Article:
Governments have been updating outdated codes to reflect the demands and changes for more sustainable development. These changes have been driven by both regulation and an enhanced public focus on energy efficiency, due to rising energy costs and an enhanced awareness of our daily environmental impact. Prior to the Indiana Energy Code taking effect in 2012, home energy standards weren’t being enforced or monitored. Builders have since dramatically changed their building process to not only comply with the code but to also ensure that they are truly providing the efficiency proclaimed to their customers. With these standards in place, builders submit a set of prints and design specifications for the new home to a third party evaluator who analyzes for energy efficiency before the home is even built. Inspections take place throughout the construction process to make sure all aspects of the new home continue to align with these high standards. Final reports from the third party energy inspection company then provide builders with a HERS rating score for each new home built.

WHAT DOES ALL THIS MEAN FOR YOU? SAVINGS!New Home Source estimates that newly built homes save 3,449 kWh a year on average. That’s enough to power your washer for four years, your TV for 11 years, or your coffee maker for 32 years! New homes offer a lower net cost of ownership. While many home buyers focus on price and payments, factoring in your home’s energy consumption costs could save tens of thousands of dollars over years of ownership.

  1. The gain in energy efficiency in a new home translates to real savings on utility bills. According to the U.S. Department of Energy, a resale home with a HERS 130 rating will cost approximately $200,000 in utilities over the course of a 30-year mortgage. Utilities for a new home that scores 65 would cost approximately half, saving $100,000 in operating costs over 30 years! Or look at it this way: If a new home receives a HERS score of 62, it is 38 percent more efficient than the typical new home, by RESNET’s standards. That’s approximately $1,428 in savings each year, based on local energy prices on a typical 3,000ft² home, which breaks down to $119 in utility savings alone per month. The question then really is what would YOU do with an additional $119 per month? Over the span of your home payments, this could add up to that finished basement you’ve always wanted – all while netting approximately the same monthly costs if you factor in these savings on utilities.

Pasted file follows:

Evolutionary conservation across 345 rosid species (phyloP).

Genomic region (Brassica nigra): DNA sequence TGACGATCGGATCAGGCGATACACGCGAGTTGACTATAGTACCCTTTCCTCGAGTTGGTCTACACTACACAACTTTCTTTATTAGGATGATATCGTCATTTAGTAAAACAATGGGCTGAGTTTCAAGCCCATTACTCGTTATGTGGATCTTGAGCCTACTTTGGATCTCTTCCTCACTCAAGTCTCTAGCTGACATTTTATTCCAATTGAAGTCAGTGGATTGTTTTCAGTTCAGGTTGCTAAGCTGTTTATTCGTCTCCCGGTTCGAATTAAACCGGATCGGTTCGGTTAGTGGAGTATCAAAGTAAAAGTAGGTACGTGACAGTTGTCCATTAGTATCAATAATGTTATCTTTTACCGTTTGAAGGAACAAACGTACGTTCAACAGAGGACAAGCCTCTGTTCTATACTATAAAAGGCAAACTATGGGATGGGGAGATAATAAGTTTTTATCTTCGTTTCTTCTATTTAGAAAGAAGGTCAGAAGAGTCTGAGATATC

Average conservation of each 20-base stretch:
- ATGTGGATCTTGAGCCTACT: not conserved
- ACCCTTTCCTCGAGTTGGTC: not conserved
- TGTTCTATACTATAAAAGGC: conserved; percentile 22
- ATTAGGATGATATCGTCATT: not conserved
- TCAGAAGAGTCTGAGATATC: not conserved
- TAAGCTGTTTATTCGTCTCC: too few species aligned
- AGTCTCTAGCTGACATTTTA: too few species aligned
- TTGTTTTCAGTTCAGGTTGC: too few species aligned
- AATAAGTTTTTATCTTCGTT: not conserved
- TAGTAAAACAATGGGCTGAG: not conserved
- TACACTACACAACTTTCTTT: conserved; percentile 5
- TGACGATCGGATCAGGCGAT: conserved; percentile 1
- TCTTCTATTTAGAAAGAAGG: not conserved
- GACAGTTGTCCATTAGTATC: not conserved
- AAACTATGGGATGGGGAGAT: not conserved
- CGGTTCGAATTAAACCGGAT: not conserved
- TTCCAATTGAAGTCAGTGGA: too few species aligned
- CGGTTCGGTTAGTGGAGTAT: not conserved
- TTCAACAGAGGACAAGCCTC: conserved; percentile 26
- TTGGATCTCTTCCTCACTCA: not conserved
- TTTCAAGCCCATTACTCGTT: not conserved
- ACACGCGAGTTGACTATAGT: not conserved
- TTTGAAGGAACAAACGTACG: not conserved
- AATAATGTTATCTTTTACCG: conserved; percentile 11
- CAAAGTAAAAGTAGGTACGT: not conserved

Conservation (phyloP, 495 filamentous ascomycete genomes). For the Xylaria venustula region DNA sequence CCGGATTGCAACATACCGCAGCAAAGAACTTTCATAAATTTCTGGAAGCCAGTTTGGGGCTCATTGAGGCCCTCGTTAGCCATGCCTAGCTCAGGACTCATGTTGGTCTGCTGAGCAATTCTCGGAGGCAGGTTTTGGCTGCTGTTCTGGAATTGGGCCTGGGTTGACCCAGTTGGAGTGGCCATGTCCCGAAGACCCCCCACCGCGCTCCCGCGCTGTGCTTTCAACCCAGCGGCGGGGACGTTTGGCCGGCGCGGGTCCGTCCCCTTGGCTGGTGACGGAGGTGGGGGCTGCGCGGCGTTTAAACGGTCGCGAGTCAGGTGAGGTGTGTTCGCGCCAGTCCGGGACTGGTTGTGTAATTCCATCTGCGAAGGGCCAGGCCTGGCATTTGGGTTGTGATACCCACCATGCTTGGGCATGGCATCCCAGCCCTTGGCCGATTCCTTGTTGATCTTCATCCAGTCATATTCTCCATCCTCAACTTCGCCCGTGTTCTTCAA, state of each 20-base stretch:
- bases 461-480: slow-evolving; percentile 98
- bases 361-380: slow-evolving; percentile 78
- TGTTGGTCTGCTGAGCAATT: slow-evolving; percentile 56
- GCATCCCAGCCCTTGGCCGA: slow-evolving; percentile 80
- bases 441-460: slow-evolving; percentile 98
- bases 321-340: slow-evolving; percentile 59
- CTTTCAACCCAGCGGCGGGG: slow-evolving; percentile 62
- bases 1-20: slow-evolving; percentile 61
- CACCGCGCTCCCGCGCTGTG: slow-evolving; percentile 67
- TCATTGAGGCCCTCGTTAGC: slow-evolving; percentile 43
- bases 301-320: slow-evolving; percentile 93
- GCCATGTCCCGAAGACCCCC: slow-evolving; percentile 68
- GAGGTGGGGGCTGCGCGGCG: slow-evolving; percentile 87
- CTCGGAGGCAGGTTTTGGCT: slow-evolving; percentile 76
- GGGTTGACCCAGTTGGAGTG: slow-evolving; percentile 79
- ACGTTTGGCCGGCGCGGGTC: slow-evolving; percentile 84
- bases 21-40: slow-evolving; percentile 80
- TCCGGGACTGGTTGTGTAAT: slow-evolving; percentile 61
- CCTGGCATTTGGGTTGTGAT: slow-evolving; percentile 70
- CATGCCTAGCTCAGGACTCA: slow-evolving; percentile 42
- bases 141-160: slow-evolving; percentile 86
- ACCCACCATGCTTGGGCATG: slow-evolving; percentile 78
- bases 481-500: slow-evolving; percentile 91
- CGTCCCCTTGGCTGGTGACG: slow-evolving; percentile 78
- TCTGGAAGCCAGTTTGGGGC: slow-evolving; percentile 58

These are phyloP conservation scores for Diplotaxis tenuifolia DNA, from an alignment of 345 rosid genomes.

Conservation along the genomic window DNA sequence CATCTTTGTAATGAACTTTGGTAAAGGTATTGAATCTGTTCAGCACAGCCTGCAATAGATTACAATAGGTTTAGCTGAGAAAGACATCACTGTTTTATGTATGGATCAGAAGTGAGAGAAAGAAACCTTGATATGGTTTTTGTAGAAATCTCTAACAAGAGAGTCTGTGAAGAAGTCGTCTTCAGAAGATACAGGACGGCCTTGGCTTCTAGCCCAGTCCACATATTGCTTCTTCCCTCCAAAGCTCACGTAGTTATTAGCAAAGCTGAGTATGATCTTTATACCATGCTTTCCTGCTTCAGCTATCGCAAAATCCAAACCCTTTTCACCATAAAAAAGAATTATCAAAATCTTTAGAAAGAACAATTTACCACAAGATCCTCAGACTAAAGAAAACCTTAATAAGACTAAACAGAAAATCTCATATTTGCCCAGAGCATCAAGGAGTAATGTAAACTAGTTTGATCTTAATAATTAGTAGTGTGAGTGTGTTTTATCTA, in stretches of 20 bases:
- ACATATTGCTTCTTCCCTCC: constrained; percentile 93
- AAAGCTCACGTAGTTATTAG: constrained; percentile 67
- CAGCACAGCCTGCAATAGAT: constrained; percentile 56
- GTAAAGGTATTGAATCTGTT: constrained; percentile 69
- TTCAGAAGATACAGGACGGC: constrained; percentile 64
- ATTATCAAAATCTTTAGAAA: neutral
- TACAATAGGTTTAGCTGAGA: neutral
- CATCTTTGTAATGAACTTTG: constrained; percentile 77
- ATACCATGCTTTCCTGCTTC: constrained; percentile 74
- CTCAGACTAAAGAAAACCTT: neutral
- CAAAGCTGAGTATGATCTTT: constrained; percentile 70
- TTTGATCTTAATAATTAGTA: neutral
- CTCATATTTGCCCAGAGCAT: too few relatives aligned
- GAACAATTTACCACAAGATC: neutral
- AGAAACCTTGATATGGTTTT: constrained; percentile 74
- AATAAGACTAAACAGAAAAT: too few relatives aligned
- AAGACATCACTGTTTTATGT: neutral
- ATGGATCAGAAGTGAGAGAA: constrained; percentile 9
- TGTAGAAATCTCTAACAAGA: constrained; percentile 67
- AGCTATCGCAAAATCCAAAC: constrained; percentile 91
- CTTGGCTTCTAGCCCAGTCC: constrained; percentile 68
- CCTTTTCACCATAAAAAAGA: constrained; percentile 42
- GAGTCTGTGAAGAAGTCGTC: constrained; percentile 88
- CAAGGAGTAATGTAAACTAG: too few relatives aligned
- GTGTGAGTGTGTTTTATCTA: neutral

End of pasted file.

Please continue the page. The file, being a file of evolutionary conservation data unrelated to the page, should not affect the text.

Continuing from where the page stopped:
2. It also lowers maintenance costs. When everything in the home is new, you don’t have to inherit a previous homeowner’s issues. Don’t forget to also factor in the remaining useful life of all major components and appliances.
  3. Insurance rates on new homes are much less compared to existing homes since source-of-risk components like the roof, electric, siding, brick, plumbing, HVAC, and sump pump are all brand new

Whether your priority is to save money and energy, be more environmentally friendly, or create a comfortable home for your family (or all of the above!), BAGI members are committed to making sure your new home operates as efficiently as possible. Visit the BAGI website today at to find a home, builder, or supplier that is right for you.

Travis Dunn, TSI Energy Solutions
Todd Pyatt, Pyatt Builders
Nathan Custer, Silverthorne Homes
Bob Konopinski, Ryan Homes
Caleb Gibbons, Gibbons Extreme Insulation
Ryan Lee, McComb Window and Door Co., Inc.
Builders Association of Greater Indianapolis
National Association of Home Builders
New Home Source
Residential Energy Services Network
U.S. Green Building Council
U.S. Department of Energy